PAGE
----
A state bill, once ostensibly aimed at adding more transparency to campaign finance rules and political action committees, now has language in it that could allow limitless amounts of money to be pumped into statewide and local elections.
They acted heavily on the latter item.
Basically, before Wednesday, the bill would have required that your identity be disclosed if, say, as a union-member, you were contributing to a PAC through your union, and your individual contribution exceeded more than $500 per reporting quarter.
Sounds quasi-reformist, right?
Well, campaign finance reform activists are now accusing lawmakers of inserting a giant loophole in the legislation. A House amendment that passed Wednesday inserts language in the bill that would completely do away with caps on campaign contributions once certain thresholds are hit.
So, for statewide races, if a PAC spends $250,000 on a candidate, or his or her campaign, there are no longer any caps on contributions from anyone, for anyone in that race. The threshold is $100,000 for local races.
The amendment is a sucker-punch to campaign finance reform activists. Some are shocked that such a glaring loophole would appear in a bill that was originally touted as a reform measure.
Rey López-Calderón, executive director of the Chicago-based political reform group Common Cause, called the current bill "disgusting".
"It's an evisceration of the original bill," López-Calderón said.
"This allows rich people and billionaires to game the system. There are so many ways you can get around it [campaign spending laws] now," he added. "We're trying to take the money out of politics."
Here's a very basic, hypothetical situation people like López-Calderón worry about. A PAC could be set up by a wealthy guy to benefit his gubernatorial-candidate brother, and once that PAC spends $250,000 to benefit that candidate's campaign, it opens up the floodgates.
Millions could be spent on that candidate, which is problematic, if for no other reason than the candidate with the wealthy brother might be up against a candidate who doesn't have nearly that kind of fundraising prowess.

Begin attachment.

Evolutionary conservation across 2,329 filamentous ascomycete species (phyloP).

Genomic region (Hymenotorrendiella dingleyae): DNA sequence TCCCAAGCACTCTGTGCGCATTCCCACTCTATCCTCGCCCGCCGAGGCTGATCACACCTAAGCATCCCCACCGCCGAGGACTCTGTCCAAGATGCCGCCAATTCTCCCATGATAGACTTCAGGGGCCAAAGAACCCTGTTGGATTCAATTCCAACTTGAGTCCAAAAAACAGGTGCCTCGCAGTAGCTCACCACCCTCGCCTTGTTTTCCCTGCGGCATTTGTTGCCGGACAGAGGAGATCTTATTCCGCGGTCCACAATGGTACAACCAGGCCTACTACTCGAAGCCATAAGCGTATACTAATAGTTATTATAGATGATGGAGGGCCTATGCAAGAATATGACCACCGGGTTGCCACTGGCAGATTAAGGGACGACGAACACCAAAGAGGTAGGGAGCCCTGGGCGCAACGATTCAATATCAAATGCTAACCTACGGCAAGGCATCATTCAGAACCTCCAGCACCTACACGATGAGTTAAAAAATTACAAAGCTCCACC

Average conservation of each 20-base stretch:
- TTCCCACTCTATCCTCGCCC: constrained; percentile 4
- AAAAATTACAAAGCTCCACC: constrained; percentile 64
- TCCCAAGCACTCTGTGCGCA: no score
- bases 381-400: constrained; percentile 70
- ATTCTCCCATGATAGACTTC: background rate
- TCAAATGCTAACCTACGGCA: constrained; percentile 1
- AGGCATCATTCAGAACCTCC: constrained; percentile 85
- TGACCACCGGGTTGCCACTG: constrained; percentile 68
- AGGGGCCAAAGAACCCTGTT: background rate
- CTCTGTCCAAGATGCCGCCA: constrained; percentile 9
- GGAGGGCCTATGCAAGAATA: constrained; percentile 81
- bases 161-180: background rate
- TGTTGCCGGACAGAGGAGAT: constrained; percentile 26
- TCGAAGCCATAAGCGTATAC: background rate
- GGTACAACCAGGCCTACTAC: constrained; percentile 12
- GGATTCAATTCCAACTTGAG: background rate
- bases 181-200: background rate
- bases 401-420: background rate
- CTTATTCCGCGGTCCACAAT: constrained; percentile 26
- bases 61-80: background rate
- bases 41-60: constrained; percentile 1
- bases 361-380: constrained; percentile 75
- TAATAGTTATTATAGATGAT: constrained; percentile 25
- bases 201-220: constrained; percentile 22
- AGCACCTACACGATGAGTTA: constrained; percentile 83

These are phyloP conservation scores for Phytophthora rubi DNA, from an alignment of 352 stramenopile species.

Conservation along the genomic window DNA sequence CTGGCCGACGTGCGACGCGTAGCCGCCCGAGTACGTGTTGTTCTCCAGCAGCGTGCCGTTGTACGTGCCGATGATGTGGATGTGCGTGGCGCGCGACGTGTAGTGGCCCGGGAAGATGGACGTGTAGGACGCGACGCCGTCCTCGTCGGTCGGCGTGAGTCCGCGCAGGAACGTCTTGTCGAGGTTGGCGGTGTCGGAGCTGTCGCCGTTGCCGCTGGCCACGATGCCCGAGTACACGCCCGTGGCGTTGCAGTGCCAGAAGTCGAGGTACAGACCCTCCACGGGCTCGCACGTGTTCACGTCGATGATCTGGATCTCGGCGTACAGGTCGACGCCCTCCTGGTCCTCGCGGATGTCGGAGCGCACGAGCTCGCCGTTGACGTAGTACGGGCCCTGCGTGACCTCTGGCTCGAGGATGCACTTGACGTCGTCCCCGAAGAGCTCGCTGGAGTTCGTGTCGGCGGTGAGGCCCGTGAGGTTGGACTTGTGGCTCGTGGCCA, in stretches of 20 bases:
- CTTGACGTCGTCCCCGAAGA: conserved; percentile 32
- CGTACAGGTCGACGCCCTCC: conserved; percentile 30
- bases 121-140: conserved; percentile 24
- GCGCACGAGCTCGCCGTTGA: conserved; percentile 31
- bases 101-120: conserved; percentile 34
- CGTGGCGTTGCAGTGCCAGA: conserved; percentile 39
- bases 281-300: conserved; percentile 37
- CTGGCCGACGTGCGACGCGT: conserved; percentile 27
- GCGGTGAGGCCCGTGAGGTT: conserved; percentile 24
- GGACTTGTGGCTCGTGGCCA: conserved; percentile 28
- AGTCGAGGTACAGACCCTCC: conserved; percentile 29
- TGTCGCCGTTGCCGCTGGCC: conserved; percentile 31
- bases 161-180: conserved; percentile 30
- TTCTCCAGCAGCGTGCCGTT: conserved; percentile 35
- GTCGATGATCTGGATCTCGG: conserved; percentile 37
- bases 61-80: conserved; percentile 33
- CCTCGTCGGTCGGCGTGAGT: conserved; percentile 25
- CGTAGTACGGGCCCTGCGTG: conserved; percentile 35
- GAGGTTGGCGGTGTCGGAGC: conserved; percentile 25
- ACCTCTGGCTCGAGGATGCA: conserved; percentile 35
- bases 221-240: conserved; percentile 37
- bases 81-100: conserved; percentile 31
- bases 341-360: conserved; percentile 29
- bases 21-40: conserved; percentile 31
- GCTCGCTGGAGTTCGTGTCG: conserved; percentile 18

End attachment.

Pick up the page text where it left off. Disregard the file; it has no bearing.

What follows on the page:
Not according to 25th District state Rep. Barbara Flynn-Currie, who said the bill "will level the playing field".
It's not exactly clear how removing limits on campaign contributions for candidates who don't raise a lot of money in the first place somehow "level[s] the playing field", if it allows their opponents to raise limitless amounts of money.
The assistant majority leader, a South Side Democrat, is the bill's House sponsor and is largely responsible for advancing the bill in its current form.
Flynn-Currie said the amendment is also an attempt to bring state law into line with the U.S. Supreme Court's Citizens United ruling. That decision removed limits on campaign contributions from corporations, unions and PACs, at the federal level, so long as there is no coordination with the candidate.
But David Morrison, deputy director of the Illinois Campaign for Political Reform, said PACs and campaigns, at all levels, are often connected at the hip.
He told the House committee that passed the amendment the following, in a prepared statement, yesterday:
"Candidates have appeared at fundraising events for 'their' independent expenditure committees. Groups that claim to be independent of candidates have shared media consultants with those same candidates. Donors have earmarked contributions to committees that swear they are independent of candidates, to be spent on behalf of those exact same candidates. The notion that there is no risk of corruption from these committees' activities...defies logic."
López-Calderón called Flynn-Currie's push to conform the legislation to the Citizens United ruling a "knee-jerk reaction" to federal and state court rulings that have been "whittling away at campaign finance reform laws".
This year, the Illinois Supreme Court also ruled that state lawmakers cannot limit how much PACs can collect, cumulatively.
If it becomes law, SB3722 would, in effect, do away with current limits on single contributions to PACs, which are capped at $10,000 for individuals, $20,000 for companies, and $50,000 for other PACs.
The bill would also still require that donors giving through conduits be identified to the Illinois State Board of Elections, if they give more than $500 per quarter.
© Community Renewal Society 2012